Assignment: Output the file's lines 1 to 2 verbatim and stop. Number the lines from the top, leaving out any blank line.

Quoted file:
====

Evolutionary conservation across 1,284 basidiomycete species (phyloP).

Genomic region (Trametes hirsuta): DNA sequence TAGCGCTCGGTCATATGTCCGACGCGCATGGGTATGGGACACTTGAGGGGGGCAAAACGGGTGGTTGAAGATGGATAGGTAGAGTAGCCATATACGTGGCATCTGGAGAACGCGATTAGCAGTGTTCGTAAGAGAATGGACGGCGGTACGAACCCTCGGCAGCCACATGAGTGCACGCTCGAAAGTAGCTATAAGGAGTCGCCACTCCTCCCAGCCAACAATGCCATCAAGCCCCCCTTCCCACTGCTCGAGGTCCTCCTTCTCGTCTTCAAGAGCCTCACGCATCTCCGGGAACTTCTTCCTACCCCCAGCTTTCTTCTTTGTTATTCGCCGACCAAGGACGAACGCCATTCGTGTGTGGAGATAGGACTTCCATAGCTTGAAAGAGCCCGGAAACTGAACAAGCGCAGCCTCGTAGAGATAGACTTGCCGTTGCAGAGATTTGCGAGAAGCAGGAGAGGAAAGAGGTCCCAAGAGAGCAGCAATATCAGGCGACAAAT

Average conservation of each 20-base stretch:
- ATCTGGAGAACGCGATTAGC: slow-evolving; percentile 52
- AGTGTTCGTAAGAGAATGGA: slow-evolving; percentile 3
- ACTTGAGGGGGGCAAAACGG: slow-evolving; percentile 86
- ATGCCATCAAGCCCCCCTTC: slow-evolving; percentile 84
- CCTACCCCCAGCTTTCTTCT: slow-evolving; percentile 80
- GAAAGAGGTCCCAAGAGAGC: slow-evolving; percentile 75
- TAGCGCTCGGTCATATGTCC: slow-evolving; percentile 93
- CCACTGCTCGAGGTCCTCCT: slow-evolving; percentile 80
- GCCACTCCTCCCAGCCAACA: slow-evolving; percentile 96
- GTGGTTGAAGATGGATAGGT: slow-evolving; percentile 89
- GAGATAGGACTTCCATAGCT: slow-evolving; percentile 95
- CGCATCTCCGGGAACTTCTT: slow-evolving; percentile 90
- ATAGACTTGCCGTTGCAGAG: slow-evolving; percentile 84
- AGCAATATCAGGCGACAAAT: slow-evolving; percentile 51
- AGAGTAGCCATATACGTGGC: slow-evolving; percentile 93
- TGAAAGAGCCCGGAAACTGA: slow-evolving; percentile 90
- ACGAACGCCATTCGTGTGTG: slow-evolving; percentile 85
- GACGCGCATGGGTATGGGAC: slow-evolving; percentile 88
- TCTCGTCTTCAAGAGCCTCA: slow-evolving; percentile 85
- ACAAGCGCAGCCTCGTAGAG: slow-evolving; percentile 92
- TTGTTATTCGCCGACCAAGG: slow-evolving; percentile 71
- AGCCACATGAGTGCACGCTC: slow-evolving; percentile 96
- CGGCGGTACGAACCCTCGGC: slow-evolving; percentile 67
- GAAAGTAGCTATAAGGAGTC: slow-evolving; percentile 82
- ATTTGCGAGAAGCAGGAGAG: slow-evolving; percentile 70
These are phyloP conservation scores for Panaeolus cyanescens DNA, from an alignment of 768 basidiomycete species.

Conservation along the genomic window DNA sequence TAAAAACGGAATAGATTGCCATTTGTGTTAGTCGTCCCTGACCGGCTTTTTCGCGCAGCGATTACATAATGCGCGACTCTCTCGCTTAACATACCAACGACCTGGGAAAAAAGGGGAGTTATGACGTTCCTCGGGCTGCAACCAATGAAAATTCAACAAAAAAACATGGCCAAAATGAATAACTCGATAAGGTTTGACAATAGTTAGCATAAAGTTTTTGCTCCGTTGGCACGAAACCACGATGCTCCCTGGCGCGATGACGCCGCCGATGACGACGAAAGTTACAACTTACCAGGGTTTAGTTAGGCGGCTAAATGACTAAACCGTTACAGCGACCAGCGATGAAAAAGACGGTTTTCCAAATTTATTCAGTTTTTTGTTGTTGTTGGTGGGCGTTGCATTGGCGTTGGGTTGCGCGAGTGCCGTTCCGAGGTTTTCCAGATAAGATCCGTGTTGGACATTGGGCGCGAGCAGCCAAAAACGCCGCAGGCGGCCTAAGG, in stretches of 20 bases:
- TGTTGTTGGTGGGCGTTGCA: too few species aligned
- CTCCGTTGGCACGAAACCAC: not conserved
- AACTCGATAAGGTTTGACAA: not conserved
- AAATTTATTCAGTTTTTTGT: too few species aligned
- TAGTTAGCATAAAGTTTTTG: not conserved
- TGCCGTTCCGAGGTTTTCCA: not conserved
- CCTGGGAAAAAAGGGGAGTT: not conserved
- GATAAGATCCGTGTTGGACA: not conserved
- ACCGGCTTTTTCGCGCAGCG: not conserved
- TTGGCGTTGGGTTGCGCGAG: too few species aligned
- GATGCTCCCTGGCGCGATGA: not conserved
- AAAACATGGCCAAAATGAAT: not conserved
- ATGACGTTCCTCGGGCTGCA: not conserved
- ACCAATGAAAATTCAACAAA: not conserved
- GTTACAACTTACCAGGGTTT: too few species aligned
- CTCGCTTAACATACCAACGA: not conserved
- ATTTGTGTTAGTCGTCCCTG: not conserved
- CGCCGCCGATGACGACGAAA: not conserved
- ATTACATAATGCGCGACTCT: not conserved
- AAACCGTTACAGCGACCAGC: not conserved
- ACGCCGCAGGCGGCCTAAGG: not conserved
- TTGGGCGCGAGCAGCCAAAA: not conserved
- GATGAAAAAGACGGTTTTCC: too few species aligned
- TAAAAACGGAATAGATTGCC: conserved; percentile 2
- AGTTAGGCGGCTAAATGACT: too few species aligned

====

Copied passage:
Evolutionary conservation across 1,284 basidiomycete species (phyloP).

Genomic region (Trametes hirsuta): DNA sequence TAGCGCTCGGTCATATGTCCGACGCGCATGGGTATGGGACACTTGAGGGGGGCAAAACGGGTGGTTGAAGATGGATAGGTAGAGTAGCCATATACGTGGCATCTGGAGAACGCGATTAGCAGTGTTCGTAAGAGAATGGACGGCGGTACGAACCCTCGGCAGCCACATGAGTGCACGCTCGAAAGTAGCTATAAGGAGTCGCCACTCCTCCCAGCCAACAATGCCATCAAGCCCCCCTTCCCACTGCTCGAGGTCCTCCTTCTCGTCTTCAAGAGCCTCACGCATCTCCGGGAACTTCTTCCTACCCCCAGCTTTCTTCTTTGTTATTCGCCGACCAAGGACGAACGCCATTCGTGTGTGGAGATAGGACTTCCATAGCTTGAAAGAGCCCGGAAACTGAACAAGCGCAGCCTCGTAGAGATAGACTTGCCGTTGCAGAGATTTGCGAGAAGCAGGAGAGGAAAGAGGTCCCAAGAGAGCAGCAATATCAGGCGACAAAT